Paradoxes of Learning I

I am going backwards through the F-I-Sh-method of this Topic 1 in Open Networked Learning. Focus Investigate Share – Start with:


We did share our ideas with the tool Thinglink. Thinglink provides an online editor for building an Inteactive image. We did that as a group in 1 account, each one of us setting the interactive points with her/his chosen symbol. Symbols for such inteactive points can be chosen form a given set or individually uploaded. The image metaphore invites to various ideas of interacting. You might use a thunderstorm-image to invite to quarrel or an icebucket-contest-image to invite to… Joking apart, the group discussed the idea to use a board for a Snakes and Ladders Game with the goal to set the scene for the paradoxes of learning: Ladder up, meeting with a snake and falling down the ladder again. You will find an interesting quote on Wikipedia:

The game is a central metaphor of Salman Rushdie’s Midnight’s Children. The narrator describes the game as follows: All games have morals; and the game of Snakes and Ladders captures, as no other activity can hope to do, the eternal truth that for every ladder you hope to climb, a snake is waiting just around the corner, and for every snake a ladder will compensate. But it’s more than that; no mere carrot-and-stick affair; because implicit in the game is unchanging twoness of things, the duality of up against down, good against evil; the solid rationality of ladders balances the occult sinuosities (*) of the serpent; in the opposition of staircase and cobra we can see, metaphorically, all conceivable oppositions, Alpha against Omega, father against mother. Salman Rushdie (2006) Midnight’s Children. Random House. p. 160.

It is worth noting, that in Switzerland the game is called: Leiterlispiel, i.e. Game of Little Ladders. – – And the snakes were totally extincted during migration attempts to our idyllic country. Potential deep insights are left to the bad world outside.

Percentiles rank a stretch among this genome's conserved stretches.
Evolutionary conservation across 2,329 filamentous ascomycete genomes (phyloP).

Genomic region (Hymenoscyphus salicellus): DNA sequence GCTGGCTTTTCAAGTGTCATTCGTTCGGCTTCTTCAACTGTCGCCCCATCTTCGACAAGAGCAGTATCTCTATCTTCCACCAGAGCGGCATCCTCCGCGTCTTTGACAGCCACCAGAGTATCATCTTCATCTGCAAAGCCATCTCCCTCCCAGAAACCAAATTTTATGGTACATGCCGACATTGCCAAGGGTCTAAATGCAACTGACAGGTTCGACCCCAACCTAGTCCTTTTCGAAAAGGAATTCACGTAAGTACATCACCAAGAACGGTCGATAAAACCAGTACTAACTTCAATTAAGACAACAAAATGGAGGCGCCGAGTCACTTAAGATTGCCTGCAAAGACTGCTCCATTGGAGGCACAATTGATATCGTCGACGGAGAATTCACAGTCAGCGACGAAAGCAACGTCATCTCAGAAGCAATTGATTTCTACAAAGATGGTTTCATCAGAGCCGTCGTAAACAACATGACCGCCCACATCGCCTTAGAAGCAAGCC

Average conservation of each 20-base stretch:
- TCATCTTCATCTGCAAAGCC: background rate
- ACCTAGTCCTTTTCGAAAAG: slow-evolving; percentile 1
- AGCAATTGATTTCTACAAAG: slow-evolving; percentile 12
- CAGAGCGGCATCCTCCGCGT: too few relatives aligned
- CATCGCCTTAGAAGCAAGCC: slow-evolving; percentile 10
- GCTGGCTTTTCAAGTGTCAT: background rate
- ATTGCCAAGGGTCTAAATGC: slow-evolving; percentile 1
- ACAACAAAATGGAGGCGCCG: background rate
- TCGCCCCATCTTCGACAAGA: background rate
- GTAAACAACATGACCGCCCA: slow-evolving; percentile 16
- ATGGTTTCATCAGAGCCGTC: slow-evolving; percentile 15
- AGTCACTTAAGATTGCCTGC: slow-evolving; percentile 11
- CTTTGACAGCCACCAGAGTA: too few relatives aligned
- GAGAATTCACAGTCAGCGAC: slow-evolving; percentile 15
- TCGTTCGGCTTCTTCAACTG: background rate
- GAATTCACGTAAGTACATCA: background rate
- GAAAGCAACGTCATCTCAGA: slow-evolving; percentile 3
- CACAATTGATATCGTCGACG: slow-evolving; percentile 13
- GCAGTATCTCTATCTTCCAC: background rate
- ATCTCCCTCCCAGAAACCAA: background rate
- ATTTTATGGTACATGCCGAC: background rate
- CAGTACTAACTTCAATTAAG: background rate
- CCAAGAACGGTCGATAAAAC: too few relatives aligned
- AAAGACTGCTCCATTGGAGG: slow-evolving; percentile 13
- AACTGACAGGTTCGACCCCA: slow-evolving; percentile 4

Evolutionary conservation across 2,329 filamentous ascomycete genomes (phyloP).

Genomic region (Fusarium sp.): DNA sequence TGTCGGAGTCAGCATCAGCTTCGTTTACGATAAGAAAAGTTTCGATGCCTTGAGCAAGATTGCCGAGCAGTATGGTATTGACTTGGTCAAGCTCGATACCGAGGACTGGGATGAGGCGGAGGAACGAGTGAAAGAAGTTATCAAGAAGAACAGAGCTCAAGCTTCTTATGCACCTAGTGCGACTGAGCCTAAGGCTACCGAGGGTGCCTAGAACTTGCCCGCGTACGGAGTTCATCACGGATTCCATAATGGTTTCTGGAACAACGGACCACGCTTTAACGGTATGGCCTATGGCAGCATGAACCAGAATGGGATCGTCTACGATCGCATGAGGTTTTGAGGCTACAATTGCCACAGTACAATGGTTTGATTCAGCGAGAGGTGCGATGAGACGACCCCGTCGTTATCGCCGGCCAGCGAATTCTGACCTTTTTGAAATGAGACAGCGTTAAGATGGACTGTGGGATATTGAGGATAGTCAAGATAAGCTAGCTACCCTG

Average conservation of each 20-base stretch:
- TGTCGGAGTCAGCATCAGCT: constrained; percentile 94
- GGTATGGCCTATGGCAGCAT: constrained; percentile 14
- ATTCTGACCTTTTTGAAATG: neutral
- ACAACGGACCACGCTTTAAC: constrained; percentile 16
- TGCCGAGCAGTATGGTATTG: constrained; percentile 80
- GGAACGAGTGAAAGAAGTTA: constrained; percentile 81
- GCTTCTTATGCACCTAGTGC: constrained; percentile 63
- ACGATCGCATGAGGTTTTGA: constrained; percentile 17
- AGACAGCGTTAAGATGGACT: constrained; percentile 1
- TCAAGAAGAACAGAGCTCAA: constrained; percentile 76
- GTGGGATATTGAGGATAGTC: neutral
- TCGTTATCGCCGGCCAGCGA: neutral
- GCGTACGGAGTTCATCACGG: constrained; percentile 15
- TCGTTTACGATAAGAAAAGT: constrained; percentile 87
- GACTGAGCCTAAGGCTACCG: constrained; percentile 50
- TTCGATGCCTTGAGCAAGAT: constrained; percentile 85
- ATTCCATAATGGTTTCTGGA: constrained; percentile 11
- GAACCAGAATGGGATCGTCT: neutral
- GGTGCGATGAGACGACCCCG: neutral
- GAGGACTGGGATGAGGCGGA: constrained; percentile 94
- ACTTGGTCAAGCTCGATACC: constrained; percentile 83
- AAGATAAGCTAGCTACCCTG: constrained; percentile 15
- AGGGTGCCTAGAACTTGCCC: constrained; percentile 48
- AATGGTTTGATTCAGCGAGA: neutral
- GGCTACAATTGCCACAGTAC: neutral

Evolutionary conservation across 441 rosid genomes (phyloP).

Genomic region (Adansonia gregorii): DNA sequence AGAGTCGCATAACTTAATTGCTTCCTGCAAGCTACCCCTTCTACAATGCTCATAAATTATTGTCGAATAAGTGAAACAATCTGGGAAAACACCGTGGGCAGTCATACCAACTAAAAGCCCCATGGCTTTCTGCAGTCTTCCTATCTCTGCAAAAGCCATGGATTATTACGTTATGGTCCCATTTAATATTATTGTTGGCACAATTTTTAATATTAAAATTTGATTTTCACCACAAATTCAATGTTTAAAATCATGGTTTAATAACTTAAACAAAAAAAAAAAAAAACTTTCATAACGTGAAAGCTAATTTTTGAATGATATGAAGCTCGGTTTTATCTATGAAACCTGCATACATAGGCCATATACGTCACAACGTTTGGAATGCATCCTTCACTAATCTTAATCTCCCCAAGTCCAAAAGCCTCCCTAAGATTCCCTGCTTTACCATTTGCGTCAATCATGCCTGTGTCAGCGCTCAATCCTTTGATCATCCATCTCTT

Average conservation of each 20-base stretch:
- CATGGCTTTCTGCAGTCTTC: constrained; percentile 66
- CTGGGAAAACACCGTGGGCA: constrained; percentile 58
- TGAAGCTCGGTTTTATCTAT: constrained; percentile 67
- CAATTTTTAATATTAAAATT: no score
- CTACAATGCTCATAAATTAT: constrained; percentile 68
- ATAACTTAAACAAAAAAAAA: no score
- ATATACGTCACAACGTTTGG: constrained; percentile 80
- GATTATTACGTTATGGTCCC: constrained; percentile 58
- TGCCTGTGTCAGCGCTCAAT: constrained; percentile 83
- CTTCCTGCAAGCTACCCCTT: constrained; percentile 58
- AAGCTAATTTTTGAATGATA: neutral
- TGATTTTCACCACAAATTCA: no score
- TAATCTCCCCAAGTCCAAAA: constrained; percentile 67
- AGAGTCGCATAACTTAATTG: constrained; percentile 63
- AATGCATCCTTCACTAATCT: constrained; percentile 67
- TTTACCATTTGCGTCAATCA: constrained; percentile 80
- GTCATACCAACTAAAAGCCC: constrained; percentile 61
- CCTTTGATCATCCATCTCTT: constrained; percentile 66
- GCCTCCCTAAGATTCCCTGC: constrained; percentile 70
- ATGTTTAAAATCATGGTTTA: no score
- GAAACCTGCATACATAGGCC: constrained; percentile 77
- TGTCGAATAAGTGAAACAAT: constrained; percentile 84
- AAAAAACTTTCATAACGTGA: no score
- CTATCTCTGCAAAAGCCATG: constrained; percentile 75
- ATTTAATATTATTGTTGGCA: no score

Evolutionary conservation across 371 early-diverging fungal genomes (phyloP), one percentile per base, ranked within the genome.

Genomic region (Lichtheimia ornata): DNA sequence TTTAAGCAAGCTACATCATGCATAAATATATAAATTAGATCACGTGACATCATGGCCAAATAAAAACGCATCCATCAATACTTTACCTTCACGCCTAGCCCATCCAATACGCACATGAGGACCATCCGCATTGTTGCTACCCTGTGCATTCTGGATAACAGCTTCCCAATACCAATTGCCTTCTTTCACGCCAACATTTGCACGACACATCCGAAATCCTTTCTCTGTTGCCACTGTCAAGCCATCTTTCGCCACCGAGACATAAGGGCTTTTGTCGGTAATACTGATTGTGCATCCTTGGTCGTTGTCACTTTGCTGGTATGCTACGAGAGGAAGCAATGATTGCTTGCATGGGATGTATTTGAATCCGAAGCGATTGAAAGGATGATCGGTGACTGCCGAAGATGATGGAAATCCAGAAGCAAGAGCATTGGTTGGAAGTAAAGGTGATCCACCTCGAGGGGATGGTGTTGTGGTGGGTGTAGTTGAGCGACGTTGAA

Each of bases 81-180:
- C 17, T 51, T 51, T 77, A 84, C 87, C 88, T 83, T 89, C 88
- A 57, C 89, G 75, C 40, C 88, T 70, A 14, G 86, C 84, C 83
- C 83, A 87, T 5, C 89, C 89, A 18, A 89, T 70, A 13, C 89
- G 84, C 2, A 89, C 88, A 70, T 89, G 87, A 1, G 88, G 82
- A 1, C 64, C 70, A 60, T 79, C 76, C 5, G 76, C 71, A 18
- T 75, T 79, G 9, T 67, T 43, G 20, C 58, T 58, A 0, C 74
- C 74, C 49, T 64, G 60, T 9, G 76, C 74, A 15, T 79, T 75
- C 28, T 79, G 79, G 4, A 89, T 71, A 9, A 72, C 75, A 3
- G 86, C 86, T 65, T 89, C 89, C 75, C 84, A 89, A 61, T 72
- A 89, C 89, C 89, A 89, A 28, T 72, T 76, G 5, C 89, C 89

Our group Strange Crochet finally went ahead without the Snakes and Ladders, but with a background picture of the Bibliothek 21 in Stuttgart.

Another short detour: Bibliothek 21 was one of the starting points of my journey into digital literacy & competencies. We – a group of further education teachers for web publishing and programming from Zurich – travelled to Stuttgart 17 years ago (that is ca. three hours north by train) to talk to the directrice of the Stadtbücherei Stuttgart, Ingrid Bussmann, and her staff. The Bibliothek 21 was still a (very innovative) concept then. This was the beginning of many developments:

Our approach in Stuttgart is to strengthen competence in dealing with the world of media not only in promoting reading for children and young people, but also in initiating a critical discourse about digital developments. We have chosen to use the term digital reading literacyIngrid Bussmann (2009) Lernen mit allen Sinnen – die Rolle der Bibliothek für die persönliche Lernbiografie– am Beispiel der Stadtbücherei Stuttgart. p. 8.

This is certainly correspondent to the many inputs, positions and sinuosities during these first weeks of our group work. And so is the advice to a visitor of our «library»: No librarians. Each group member has his colored icon type. You may follow their ways.


And here is antother way of doing this with h5p:


(*) See my post Sine of Learning here in the blog.

2 Replies to “Paradoxes of Learning I”

  1. Lars Harrysson says: Reply

    Thanks for a good revisit of the idea behind a great Strange crochet product.

  2. This is good review of the product part of the FISh process. I look forward to reading your views on the first two stages of that process.

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